When It’s My Turn to Take a Bow (Feb. 20, 1995)

According to Benjamin Franklin, “In this world, nothing is certain but death and taxes.” I don’t think I need to show you my I.R.S. filings for the past dozen years to convince you that I’ve done a much better job of planning for the taxes than I have for the death.

It’s not that I’m ignoring death. Not at all. Death is ignoring me; and for this small favor, I am thankful. No, I started out thinking about death at a very early age. I grew up next to a cemetery. I would mow the grass there, and sometimes, if I was lucky, I’d get paid to fill in a grave after a funeral. To me, death had great significance: it was worth $25.

That cemetery still matters to me. It contains my great­-grandfather’s grave. He was probably the only relative I’ll ever have whom they’ll allow to be buried there. When I was younger, I would go down and look at his tombstone. Then I would be off for a game of hide-and-seek with my friends, using the graveyard as a playground.

I went back and visited that cemetery a couple of weeks ago. It was pretty much the same, except that, like everything else back home, it seemed to have shrunk. The big trees weren’t so big anymore. I don’t know. Maybe they had cut down the really big ones and these other, smaller trees had grown up in their place.

Oh, and this time around, I recognized more of the names on the gravestones. Art Mertz was there, and so was one of the Kammerers. There was a tombstone for Don and Shirley Williams, too. They weren’t buried there yet — they’re still living in town — but I guess maybe they’ve been thinking ahead, about where they’re going to go when they leave that retirement home. I recognized some other names on those headstones, and I said to myself, You know, there are some damn good people buried here. They’re dead, and that’s a hard thought.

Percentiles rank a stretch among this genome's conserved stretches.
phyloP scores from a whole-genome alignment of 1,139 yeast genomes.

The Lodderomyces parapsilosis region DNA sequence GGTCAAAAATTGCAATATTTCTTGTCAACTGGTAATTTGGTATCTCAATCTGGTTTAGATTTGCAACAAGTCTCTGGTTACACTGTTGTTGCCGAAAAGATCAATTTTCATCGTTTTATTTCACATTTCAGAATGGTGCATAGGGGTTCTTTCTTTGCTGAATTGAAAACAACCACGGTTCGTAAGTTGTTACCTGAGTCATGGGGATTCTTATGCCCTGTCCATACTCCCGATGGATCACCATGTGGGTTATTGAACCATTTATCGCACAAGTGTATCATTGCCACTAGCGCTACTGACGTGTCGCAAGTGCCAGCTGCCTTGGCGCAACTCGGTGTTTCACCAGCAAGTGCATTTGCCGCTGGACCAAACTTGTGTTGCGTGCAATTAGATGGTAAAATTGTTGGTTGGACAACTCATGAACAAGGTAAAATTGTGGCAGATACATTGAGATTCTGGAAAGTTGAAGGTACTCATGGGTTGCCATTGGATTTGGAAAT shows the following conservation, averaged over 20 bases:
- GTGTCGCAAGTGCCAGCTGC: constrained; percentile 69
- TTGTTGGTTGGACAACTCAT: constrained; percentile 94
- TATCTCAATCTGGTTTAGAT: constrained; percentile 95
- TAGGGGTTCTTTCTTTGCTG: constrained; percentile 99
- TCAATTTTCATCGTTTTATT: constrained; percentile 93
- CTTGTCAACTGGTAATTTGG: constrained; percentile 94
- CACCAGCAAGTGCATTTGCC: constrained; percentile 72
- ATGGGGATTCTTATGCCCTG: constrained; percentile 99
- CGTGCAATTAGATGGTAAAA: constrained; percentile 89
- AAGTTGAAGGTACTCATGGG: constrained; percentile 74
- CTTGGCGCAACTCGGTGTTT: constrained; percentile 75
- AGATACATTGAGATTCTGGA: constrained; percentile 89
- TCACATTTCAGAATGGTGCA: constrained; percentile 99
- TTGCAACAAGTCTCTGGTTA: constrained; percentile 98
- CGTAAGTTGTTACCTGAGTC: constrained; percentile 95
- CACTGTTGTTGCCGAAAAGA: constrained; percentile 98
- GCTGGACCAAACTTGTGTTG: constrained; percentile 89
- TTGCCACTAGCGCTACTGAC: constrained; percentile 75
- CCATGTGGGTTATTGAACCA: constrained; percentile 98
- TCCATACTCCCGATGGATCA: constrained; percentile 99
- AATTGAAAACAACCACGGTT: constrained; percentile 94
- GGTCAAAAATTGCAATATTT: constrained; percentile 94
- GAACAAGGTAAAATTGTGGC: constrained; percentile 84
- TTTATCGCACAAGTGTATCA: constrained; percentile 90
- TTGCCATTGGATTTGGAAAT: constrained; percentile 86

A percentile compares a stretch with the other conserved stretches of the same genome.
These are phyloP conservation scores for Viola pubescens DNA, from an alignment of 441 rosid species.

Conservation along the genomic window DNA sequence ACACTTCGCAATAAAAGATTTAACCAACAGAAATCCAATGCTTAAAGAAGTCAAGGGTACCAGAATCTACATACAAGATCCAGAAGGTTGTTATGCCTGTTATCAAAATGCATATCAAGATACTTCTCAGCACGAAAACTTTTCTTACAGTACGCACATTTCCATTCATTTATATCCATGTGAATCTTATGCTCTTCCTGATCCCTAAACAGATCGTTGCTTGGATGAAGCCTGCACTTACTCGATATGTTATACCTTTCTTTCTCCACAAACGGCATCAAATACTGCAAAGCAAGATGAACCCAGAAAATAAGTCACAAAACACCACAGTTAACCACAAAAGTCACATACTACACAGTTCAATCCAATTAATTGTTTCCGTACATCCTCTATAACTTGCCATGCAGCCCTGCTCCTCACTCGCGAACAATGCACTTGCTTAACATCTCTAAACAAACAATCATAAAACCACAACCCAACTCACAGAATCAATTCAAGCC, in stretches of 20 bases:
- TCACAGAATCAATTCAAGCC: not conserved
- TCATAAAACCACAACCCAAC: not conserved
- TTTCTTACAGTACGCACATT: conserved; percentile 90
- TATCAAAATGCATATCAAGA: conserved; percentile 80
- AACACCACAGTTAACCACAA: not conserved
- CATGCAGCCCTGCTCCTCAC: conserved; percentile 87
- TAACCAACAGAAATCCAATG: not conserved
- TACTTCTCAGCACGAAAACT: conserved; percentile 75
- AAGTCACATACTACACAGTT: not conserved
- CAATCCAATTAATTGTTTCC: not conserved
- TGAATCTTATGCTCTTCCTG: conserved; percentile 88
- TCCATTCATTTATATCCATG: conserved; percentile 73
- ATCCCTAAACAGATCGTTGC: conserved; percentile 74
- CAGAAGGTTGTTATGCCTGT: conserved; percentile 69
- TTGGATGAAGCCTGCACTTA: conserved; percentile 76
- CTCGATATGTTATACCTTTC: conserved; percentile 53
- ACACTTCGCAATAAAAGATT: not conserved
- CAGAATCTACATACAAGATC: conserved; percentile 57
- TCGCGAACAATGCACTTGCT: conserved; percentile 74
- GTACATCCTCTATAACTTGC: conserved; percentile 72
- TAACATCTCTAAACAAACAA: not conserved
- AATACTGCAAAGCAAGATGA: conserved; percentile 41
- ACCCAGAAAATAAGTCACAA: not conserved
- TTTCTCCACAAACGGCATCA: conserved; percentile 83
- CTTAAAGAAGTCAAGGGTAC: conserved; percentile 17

Ben Franklin was right: death is certain. But more than that: it’s inexorable. It doesn’t quit. It’s like the forces of nature, constantly eroding the earth: sometimes it’s a hurricane, and sometimes it’s just a gentle current in a quiet stream. You might read that famous poem by Dylan Thomas:

Do not go gentle into that good night,
Old age should burn and rave at close of day;
Rage, rage against the dying of the light

but you know that the old guy he was singing to, his dad, was probably in a cancer ward somewhere.

Rage? Oh, yeah. Right. As though death weren’t a lot more cunning than that. You think about those lines from the Bible — O death, where is thy sting? O grave, where is thy victory?–) and you know that the writer was talking about salvation or something. He sure wasn’t talking about how the mourners feel. You attend a Christian funeral, or any other, and you watch the people there, and you know: it stings, all right.

I am not an old man, but I’m probably old enough to reach a few basic conclusions about death. The main thing, I think, is that death is bigger and smarter than me. It will be around a hundred years from now, and I won’t. A head-on confrontation, me versus death, would be like that movie, Bambi Meets Godzilla: it was a good flick, but terribly brief and one-sided.

By the time I was eleven years old, screwing around in that cemetery, I had already realized that the better strategy, for me personally, was to negotiate. So I made a deal with death. The deal was this: I will live until I die, and then I will die and shut up. Some people may say that I could have gotten more, but it was not a bad deal, and I was comfortable with it.

I did overlook an important point, though. I didn’t realize how much it could hurt to lose someone else. At a certain age, you begin to suspect — no matter what they say in the movies — that death is not the ultimate sacrifice. The ultimate sacrifice is loss. It doesn’t go away, and it can’t be filled. It’s a hole, an emptiness.